linger

flitted

abbey

abbot

marauding

lombards (63) – sellers of goods or trader of goods

hospitality (64) – friendly

flagon (65)- large drinking bottle

hearth

serf (66) – a worker or farmer of the land

ingrate (66) – an ungrateful person (someone who doesn’t say thank you or always complains)

pease porridge (66) – thick cereal or soup

emissaries (68) – someone sent on a mission or errand to do a good deed

ruefully

coveted

domain

armory

heath

keep (71) – the most secure part of a castle (for locking up treasures or protecting people)

bannock (73) – oatmeal cake

newel (73) – pillar at top of winding stairs

belfry

Percheron (73) – large and strong horses originally from France

yeoman (74) – a poor farmer of lower class (a freeloader who depends on others to live)

Chapter 8

bowman (76)

tracery (77)

turret (78)

lingering

billowing

tapestries

retreive

flageolet (79) – a small flute with four finer holes

mimicking

fording

bannock

commotion

slain

treacherous

breached

swarmed

largess (79) – a generous gift or gifts

farrier (79) – a blacksmith (works with iron) – makes horseshoes and metal tools

tapered (79)

bailey (80) – courtyard within the walls of a castle

flambeaux (82) – flaming torches

fripperies (82) – colorful ornaments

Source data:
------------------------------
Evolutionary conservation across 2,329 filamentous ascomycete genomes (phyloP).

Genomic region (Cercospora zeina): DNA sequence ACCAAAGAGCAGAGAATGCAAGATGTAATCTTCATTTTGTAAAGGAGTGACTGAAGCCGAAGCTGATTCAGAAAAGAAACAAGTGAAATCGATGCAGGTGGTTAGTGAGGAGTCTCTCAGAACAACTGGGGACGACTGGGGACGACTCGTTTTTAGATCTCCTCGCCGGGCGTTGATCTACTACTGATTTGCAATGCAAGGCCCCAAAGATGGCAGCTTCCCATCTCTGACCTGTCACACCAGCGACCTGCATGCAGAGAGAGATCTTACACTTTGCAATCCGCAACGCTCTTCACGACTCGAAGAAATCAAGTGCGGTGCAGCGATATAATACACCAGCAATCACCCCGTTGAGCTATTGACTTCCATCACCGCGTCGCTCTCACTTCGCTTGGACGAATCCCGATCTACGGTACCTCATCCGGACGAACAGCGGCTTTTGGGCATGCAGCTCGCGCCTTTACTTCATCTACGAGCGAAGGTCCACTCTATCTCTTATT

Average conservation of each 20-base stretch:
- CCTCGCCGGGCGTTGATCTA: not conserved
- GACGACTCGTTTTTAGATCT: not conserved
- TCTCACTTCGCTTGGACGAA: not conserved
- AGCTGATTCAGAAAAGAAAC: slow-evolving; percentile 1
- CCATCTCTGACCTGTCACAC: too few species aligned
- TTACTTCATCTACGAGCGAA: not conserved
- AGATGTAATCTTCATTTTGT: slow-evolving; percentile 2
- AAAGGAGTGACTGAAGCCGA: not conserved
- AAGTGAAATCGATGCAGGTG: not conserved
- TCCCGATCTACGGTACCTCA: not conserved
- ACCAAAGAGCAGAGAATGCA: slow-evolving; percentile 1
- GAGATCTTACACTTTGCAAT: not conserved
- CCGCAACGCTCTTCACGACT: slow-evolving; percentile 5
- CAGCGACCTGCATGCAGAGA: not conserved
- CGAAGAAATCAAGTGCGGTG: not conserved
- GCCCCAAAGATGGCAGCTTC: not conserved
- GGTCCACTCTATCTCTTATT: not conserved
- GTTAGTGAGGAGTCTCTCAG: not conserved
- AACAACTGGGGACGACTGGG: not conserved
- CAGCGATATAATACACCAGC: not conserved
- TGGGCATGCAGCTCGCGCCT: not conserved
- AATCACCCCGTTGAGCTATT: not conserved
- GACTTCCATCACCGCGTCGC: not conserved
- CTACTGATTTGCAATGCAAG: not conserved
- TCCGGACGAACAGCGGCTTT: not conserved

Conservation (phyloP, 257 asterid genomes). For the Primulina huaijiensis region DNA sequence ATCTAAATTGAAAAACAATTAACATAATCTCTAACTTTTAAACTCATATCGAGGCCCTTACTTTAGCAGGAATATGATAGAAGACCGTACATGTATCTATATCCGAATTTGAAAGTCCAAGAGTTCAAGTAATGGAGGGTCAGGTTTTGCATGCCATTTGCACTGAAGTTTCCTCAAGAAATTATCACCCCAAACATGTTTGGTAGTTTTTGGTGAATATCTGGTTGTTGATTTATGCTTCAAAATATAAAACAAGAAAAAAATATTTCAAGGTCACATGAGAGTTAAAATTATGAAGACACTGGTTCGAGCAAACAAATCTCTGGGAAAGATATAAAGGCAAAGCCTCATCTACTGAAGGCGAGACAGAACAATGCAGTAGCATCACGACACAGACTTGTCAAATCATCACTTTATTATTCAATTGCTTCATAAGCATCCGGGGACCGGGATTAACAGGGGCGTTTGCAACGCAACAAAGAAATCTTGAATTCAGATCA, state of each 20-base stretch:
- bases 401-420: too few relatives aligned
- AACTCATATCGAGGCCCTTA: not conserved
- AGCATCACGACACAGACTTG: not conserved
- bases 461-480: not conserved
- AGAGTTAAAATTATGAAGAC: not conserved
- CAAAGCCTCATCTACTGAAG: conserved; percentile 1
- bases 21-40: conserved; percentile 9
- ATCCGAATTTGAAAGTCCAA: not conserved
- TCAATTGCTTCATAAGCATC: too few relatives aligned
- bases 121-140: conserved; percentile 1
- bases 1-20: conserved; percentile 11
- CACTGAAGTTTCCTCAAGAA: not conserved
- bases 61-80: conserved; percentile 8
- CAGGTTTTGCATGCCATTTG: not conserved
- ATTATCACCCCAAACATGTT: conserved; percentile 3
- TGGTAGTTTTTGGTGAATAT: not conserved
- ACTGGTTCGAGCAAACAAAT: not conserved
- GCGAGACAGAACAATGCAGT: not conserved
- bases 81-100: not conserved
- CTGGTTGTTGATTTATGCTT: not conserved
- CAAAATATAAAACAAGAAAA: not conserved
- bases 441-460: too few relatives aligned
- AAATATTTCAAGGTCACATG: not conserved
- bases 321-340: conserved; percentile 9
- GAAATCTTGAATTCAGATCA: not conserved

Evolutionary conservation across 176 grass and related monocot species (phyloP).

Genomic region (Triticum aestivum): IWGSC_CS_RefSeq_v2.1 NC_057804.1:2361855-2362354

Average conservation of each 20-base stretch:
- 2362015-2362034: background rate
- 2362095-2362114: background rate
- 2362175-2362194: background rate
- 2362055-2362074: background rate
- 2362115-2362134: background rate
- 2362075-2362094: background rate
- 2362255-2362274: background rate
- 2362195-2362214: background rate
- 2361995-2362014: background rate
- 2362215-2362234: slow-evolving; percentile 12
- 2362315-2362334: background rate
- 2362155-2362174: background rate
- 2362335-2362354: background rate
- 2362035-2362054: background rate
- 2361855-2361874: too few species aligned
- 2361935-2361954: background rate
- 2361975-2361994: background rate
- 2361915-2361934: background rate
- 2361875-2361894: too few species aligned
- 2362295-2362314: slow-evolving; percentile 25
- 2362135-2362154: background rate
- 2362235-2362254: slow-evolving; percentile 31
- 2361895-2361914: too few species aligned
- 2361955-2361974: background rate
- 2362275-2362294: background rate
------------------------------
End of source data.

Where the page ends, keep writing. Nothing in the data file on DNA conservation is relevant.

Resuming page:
trestles (82) – a wooden structure used to support a tabletop

portcullis (85) – iron grate that hangs over the entrance of a castle which is lowered to prevent entrance or exit

Chapter 9

yeomam

catapulting (86) – to throw something

lathe

bastion

larder

dwindled

refuge

mutton

drought

retainers

smock

fidget

forge

pikes

sentry

clod

meek

hedgerow

bracken

coaxed

famished

siege

garrison (87) – a group of soldiers defending a fort

sally port (90) – entrance to a fort

benedicite (91) – a word which means Bless You

lancers (99) – soldiers armed with lances (a knife at the end of a gun)

drovers (99) – people who herd sheep

cumber (99) – something that is difficult to carry and weighs you down (cumbersome)

priory (100) – a religious house run by a monk or priest

jig

pikestaff (103) – a wooden staff with a metal point

windlass (103) – a wheel with a rope used for pulling things

Chapter 10

sanctuary

sacristan (104) – a person in charge of the property in a monastery or church

pickaback

hail

belfry (105) – part of a tower in which a bell is hung